Jape often said that he wanted to stay in the business just long enough to earn money to buy his own radio station. He didn't like being away from his family and didn't care much for the egos that most stars displayed. However, the Winter Dance Party sounded like a good idea at the time for just such money making. This package tour, with other stars Buddy Holly, Ritchie Valens, Dion & The Belmonts and Frankie Sardo, was to play various remote locations in the mid-west. However, the tour was plagued by misfortune after misfortune; it was one of the harshest winters on record for the area and the bus continually froze up. Jape caught the flu in these frigid conditions and became aware that Buddy Holly was chartering a plane for his band after the Clear Lake Iowa show. With the flu, another night on a bus without a working heater did not look promising for J.P. He convinced Waylon Jennings, Buddy's then bass player, to give up his seat to so that he could get some much-needed rest before the next show. Ritchie Valens then convinced Tommy Alsup, Buddy's guitarist, to give up his seat on the plane - the result ultimately decided by the coin flip of a 50-cent piece. On February 3, 1959 at 1a.m. the plane crashed only 8 miles after takeoff, killing all three stars and their pilot.
Like Buddy Holly, J.P. left behind a pregnant widow. But while Maria Elena Holly lost her child due to miscarriage, Jay P. Richardson was born 84 days after his father's death. J.P. Richardson was buried in the Beaumont Cemetery on February 5th. Like the deaths of Buddy Holly and Ritchie Valens, one can only speculate at the potential the Big Bopper, had he not perished in that fatal plane crash. Who knows, we could have been watching "Bopper-Vision" instead of MTV?
The songs of the Big Bopper live on today in such modern bands as Dash Rip Rock and their popular cover version of "White Lightnin". And the legacy of the Big Bopper is perpetuated by his son, Jay, who billed as the "Big Bopper Jr." continues to pay tribute to his Dad's music on stage. While there have been movies made on the lives of Buddy Holly and Ritchie Valens, there has yet to be one made on J.P. Richardson. However, Jay Richardson says that a major motion picture is still a possibility, or even a TV movie. Hopefully, a movie on the Big Bopper won't suffer the same fate as the much fictionalized movie accounts of Holly and Valen's lives. Most importantly, hopefully we will see the Big Bopper take his rightful place in the rock 'n roll hall of fame for his contribution to rock 'n roll.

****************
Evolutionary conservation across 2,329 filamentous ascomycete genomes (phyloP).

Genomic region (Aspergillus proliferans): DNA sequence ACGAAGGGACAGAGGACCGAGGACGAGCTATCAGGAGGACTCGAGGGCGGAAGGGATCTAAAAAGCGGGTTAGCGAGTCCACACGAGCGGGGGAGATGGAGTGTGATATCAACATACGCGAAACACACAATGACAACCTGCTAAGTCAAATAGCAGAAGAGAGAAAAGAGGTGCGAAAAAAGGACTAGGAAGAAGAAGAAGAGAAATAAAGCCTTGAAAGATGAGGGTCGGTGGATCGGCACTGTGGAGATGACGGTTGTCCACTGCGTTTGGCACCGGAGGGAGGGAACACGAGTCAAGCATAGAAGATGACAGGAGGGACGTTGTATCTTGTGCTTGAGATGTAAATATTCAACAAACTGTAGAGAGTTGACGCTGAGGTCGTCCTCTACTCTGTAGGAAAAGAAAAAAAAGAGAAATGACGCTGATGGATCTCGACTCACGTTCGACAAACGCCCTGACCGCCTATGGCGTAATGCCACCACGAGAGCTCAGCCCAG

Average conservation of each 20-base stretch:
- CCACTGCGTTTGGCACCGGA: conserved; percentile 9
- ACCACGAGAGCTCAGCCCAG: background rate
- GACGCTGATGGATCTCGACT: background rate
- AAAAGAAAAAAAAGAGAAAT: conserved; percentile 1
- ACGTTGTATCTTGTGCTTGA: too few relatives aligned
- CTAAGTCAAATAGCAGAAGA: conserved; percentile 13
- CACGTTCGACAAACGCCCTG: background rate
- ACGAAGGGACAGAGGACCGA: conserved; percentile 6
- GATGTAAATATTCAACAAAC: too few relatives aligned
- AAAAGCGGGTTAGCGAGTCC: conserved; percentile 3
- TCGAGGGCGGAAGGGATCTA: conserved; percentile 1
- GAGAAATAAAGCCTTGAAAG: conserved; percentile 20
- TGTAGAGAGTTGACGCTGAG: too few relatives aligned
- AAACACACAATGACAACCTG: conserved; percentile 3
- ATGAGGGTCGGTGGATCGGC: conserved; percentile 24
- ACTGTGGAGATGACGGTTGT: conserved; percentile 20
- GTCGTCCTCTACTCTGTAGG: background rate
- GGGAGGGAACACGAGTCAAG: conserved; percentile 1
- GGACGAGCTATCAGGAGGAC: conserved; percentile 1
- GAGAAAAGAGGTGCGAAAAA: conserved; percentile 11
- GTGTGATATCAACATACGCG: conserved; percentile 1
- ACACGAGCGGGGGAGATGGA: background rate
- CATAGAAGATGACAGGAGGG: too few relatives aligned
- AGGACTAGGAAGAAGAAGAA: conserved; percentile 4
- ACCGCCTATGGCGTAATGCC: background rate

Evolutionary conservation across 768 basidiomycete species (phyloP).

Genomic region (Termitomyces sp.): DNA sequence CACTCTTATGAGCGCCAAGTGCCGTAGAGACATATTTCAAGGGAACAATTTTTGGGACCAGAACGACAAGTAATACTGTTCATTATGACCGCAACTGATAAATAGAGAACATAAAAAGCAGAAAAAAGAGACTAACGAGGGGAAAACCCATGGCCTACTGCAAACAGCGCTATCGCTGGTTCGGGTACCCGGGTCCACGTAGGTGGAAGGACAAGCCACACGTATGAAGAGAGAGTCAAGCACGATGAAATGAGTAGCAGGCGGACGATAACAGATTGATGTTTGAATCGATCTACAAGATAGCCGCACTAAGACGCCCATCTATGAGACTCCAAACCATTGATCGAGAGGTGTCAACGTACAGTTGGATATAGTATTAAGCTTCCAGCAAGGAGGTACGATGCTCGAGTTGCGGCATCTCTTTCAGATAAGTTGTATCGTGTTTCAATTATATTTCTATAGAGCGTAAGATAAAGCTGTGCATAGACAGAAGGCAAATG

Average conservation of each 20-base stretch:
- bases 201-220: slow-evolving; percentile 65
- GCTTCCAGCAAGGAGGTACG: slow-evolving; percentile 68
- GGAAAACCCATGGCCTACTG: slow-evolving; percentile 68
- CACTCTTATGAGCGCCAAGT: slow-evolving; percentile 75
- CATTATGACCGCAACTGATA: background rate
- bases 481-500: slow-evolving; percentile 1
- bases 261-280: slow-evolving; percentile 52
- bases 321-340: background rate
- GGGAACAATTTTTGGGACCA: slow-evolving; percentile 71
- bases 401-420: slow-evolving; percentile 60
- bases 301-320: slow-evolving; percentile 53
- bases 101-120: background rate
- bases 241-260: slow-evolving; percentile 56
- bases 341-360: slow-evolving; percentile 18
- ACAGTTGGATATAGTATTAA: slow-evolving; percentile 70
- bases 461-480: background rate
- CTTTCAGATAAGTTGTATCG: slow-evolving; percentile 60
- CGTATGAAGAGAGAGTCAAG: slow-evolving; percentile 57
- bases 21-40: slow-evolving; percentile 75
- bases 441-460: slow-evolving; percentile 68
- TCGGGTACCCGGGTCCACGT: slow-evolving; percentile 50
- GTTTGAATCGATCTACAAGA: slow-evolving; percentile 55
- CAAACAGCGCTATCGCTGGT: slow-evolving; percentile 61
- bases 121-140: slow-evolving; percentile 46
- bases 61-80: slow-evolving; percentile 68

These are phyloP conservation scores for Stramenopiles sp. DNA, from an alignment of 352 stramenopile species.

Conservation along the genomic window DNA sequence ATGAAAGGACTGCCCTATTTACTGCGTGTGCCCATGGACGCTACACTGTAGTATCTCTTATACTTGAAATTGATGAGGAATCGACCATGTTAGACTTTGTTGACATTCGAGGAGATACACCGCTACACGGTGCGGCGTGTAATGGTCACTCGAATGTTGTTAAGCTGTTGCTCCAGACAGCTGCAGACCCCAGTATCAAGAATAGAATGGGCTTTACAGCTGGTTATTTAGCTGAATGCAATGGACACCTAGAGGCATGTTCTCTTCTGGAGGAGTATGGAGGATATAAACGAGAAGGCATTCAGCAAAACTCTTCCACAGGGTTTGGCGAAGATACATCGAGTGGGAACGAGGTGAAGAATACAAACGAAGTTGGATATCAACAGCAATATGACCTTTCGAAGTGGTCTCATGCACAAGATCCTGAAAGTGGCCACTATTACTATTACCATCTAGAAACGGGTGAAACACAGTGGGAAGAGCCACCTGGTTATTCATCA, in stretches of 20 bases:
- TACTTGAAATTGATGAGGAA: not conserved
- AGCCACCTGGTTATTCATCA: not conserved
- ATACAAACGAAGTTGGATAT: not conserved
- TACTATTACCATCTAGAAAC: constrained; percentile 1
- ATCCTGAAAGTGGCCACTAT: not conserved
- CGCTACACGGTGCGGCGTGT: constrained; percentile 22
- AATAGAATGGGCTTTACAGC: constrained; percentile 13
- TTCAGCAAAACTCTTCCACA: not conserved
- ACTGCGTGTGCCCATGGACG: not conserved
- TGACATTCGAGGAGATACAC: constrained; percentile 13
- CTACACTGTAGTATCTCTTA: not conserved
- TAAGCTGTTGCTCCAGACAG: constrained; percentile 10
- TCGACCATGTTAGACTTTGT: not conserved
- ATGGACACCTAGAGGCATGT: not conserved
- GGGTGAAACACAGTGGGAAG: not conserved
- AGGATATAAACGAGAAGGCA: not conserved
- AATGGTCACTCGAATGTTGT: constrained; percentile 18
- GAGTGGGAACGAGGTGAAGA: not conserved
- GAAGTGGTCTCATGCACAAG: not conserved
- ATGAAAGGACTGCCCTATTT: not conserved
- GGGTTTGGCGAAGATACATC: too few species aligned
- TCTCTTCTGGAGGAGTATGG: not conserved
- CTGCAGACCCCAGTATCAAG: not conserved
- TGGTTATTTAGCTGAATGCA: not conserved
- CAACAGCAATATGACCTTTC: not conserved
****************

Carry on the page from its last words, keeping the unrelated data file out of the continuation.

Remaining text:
Right: J.P. Richardson's final resting place
My fascination with the Big Bopper came quite by accident. In November of 2002, I was making a road trip from Atlanta, Georgia to Houston, Texas. As I was planning my route and checking maps, I noticed that I would be passing through the city of Beaumont, I vaguely remembered that this city was Texas, the home of the Big Bopper (and his final resting place). I decided to visit the gravesite of the Big Bopper if it was close enough to the interstate. After searching on the internet, I found that Forest Lawn Memorial Park was in fact a doable option and made it part of my trip. However, when I arrived at the cemetery, I had no idea of the size and I had no idea where to start looking. Luckily, the main office was open and the person on duty directed me to the site. I took a few pictures and reflected on the career of Jiles Perry Richardson.
Postscript: Spirit of the Big Bopper?